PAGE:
The state of the citys children
At his ninth State of the City address last Saturday, Grand Rapids Mayor George Heartwell cited the city’s success at tackling sustainability, bringing employee benefits in line with the private sector and saving taxpayers millions of dollars by changing the way the city delivers its services.
The mayor also gave a nod to the One Kent Coalition, largely a group of private-sector individuals who pushed for the city to consolidate with Kent County in a manner he didn’t entirely embrace last year.
“Notwithstanding my disappointment in the product that came out of the One Kent initiative, their impulse was right on and they lit a fire under local government,” he said. “Grand Rapids, Kent County, Wyoming and Kentwood are working together as never before to consolidate services, improve their quality and lower their costs.”
But the city’s children, not consolidation, were the mayor’s main topic. He said nearly 37 percent now live below the poverty line. Heartwell pointed out that almost one in four are persistently hungry, live in unhealthy or unsafe housing, don’t have access to the resources to do well in school and have less than desirable medical and dental care, if they have any at all.
“Today I am calling on each of you to put children front and center as we continue to build a vibrant and sustainable community. I do so with a sense of urgency that will drive my actions — and I hope yours — in improving the lives of our children,” he said. “Today we launch a new chapter in our city’s history and it fits under this rubric: Grand Rapids is a community that values its children and commits its resources toward improving the lives of our youngest citizens.”
Heartwell explained that he recently had 43 conversations over the course of a single month with executives from nonprofits, educational institutions and businesses, along with philanthropists, elected officials and foundation directors, on how children can be helped.
“Nothing I have done since I took this office eight years ago is as important; nothing has been as eye-opening; nothing has been as energizing,” he said, adding that despite all the work he found was being done on behalf of children, many are still declining.
“So, I believe that we must start this new era with a robust conversation about children. I want every organization over the next six months to have a conversation about children. … I have also asked the Chamber of Commerce to encourage its members to have the conversation in the workplace.”
Heartwell cited the Kent County Child Coordinating Council as one group that is doing good work for the well-being of children through its collective impact program, and he pledged to Kent County Commission Chairwoman Sandi Frost Parrish that the city would become a willing partner in the council’s efforts.
The mayor also said he will soon announce a new national partnership that he feels will strengthen the ongoing effort to help the city’s students achieve academic success. “I am fully committed to ensuring that our children have expanded learning opportunities,” he said.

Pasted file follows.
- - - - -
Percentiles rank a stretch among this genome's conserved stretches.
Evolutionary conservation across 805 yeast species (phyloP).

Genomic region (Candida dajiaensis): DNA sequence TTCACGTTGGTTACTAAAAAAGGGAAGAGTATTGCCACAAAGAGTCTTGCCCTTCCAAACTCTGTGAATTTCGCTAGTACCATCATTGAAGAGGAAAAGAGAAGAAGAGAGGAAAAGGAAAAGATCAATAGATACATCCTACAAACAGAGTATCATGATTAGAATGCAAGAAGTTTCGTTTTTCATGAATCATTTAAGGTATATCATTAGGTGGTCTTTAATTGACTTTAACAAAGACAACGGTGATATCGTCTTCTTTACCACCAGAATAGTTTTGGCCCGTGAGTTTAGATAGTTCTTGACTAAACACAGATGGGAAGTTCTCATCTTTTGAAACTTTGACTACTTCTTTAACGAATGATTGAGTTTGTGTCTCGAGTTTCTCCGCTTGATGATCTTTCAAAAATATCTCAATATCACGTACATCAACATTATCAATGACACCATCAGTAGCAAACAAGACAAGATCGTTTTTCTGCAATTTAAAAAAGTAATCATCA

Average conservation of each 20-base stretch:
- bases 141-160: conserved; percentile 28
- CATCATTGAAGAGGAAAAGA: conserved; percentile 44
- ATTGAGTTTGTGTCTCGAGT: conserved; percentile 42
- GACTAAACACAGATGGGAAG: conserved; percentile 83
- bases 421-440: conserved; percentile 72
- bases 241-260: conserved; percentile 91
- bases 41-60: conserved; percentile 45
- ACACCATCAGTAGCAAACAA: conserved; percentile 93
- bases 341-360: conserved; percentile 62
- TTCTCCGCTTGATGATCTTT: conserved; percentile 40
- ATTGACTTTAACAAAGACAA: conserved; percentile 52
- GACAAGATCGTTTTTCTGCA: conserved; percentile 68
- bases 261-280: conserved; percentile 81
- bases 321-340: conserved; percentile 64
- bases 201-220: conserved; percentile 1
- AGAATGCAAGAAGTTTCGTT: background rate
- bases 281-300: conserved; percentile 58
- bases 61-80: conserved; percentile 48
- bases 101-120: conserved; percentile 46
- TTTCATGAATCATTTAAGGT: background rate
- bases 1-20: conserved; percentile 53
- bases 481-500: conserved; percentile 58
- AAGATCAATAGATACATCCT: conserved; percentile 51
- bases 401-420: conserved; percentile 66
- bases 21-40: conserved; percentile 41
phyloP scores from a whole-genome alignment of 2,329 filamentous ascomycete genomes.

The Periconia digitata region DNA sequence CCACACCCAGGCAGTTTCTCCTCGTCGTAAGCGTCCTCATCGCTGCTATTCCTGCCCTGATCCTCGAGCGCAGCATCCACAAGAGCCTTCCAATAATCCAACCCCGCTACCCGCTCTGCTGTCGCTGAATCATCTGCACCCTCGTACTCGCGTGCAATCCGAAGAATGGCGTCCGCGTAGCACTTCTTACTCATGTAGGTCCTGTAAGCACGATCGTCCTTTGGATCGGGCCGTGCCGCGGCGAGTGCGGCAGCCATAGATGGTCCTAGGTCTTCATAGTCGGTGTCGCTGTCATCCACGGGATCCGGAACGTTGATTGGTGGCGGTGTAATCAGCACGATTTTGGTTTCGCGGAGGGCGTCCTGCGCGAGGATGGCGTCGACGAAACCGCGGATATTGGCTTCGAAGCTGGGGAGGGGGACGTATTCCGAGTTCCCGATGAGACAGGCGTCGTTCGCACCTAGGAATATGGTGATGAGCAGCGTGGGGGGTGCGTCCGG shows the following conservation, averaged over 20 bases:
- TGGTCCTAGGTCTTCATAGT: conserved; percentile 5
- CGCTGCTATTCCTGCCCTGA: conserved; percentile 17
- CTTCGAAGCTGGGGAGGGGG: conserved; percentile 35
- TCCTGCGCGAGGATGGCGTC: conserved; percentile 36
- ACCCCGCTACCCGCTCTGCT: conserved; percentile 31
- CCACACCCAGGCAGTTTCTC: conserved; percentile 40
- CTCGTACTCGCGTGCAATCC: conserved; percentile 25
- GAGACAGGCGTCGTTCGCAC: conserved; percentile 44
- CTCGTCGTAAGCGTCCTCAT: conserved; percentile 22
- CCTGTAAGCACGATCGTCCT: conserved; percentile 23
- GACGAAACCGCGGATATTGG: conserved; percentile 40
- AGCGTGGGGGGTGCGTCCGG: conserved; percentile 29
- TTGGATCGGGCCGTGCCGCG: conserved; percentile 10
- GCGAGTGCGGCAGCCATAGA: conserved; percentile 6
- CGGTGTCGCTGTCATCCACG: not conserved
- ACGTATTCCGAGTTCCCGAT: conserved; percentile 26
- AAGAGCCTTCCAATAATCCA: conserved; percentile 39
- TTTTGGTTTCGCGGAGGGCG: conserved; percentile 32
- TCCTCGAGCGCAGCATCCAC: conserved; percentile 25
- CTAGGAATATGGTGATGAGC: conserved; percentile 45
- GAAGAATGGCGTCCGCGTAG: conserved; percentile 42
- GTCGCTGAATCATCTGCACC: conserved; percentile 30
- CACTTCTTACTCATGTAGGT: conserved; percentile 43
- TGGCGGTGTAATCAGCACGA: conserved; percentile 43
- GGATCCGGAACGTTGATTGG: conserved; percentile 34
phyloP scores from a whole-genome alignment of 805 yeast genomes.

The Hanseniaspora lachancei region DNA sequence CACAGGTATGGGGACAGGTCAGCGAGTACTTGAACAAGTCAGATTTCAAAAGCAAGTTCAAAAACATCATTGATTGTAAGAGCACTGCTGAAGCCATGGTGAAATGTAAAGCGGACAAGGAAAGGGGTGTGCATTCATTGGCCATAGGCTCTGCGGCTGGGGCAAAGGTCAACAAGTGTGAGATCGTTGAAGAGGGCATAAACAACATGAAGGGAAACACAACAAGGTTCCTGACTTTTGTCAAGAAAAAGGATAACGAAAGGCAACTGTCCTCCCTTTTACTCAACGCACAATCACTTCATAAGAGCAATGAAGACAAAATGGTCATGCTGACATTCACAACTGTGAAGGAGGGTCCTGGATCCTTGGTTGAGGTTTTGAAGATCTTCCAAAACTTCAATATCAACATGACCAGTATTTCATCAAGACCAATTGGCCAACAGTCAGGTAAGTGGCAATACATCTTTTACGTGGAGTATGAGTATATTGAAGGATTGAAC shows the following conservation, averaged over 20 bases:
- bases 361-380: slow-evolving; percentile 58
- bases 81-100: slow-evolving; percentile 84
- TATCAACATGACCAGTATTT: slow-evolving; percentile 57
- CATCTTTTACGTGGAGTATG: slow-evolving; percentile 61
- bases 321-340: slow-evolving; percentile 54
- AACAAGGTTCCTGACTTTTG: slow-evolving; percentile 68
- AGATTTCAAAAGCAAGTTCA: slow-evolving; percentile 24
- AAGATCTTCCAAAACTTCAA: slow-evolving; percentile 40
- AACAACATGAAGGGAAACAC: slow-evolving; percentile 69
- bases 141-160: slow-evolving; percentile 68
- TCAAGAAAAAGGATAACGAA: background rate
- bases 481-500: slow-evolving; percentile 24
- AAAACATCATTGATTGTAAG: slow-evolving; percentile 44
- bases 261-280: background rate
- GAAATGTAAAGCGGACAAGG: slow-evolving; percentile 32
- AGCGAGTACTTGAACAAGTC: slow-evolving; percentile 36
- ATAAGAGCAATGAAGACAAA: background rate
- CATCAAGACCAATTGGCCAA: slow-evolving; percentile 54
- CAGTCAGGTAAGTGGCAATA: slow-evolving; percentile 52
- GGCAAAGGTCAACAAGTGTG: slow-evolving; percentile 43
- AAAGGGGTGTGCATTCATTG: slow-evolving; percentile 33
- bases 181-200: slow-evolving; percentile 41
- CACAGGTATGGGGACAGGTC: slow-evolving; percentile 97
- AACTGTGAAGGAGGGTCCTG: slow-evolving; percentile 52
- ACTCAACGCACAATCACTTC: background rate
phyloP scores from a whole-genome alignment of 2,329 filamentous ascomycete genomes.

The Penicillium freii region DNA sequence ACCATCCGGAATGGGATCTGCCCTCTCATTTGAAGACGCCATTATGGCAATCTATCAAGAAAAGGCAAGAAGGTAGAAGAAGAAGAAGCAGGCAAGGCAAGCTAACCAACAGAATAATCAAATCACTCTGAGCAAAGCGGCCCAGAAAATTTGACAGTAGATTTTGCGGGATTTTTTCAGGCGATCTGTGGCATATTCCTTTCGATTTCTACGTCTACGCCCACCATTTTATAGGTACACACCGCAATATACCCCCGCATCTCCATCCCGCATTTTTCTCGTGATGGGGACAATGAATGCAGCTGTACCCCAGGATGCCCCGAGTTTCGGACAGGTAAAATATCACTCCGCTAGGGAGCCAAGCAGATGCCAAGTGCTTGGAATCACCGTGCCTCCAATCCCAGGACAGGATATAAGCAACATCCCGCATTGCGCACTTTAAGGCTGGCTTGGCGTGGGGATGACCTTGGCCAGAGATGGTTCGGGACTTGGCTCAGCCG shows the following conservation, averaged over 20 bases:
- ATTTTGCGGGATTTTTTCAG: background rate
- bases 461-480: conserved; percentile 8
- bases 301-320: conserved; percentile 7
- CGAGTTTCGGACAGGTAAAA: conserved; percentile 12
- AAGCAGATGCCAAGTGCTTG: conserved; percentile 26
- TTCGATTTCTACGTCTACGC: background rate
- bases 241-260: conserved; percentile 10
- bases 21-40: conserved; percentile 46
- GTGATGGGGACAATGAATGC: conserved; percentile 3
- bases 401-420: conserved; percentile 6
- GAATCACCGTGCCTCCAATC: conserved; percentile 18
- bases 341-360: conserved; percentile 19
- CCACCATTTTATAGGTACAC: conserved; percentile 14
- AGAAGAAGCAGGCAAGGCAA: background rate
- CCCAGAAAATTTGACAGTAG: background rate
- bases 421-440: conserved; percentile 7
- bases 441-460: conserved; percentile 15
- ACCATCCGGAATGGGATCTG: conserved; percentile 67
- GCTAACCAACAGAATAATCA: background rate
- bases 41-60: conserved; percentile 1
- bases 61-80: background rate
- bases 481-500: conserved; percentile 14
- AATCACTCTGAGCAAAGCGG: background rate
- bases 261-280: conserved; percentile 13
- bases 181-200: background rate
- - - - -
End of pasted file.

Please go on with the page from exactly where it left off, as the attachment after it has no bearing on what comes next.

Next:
In addition, Heartwell said he wants more of the city’s high school students to be enrolled in the Upward Bound program, which sends 95 percent of its enrollees to college. “There are only 70 students in the GRCC Upward Bound program and about 90 in the GVSU program,” he said, acknowledging that the low enrollments are due to a lack of money. “You see, the federal government pays for Upward Bound and the federal government, they tell us, is broke.”
The mayor said he then asked Grand Rapids Spring & Stamping President Jim Zawacki for his help, saying: “I want you to take on this challenge and rally the business community around Upward Bound. We can double those numbers, maybe triple or quadruple them. You know what? He said, ‘Sure, Mayor, I’ll do that.’ I know Jim and I know he’ll get it done,” said Heartwell.
The mayor also said that Meijer Inc. CEO Mark Murray, former president of GVSU, issued a challenge to city residents to read to every child every night before they go to sleep. Murray told the mayor that doing that will teach children they are loved and help them develop necessary skills they’ll need in life. “If a child is read to from birth, that child will be a reader, a learner, a leader,” said Heartwell.
Heartwell then called on all the city’s school systems to put aside their competitive natures and pull together for the sake of the children. He said he and Kent Intermediate School District Superintendent Kevin Konarska will convene a meeting of the systems’ leaders to start a conversation on doing just that.
“We say, ‘Our children are our future.’ Today I say, let’s show we mean it! Let’s put our resources, our energy, our talent, our passion, our creativity, our work ethic, our collaborative spirit, our stubborn Midwestern gumption (and) our love into truly making a better community for all these children,” said Heartwell in closing.
“I’m done waiting for somebody else somewhere to figure this out. I’m going forward whether you’re with me or not. I want you with me. Are you with me?”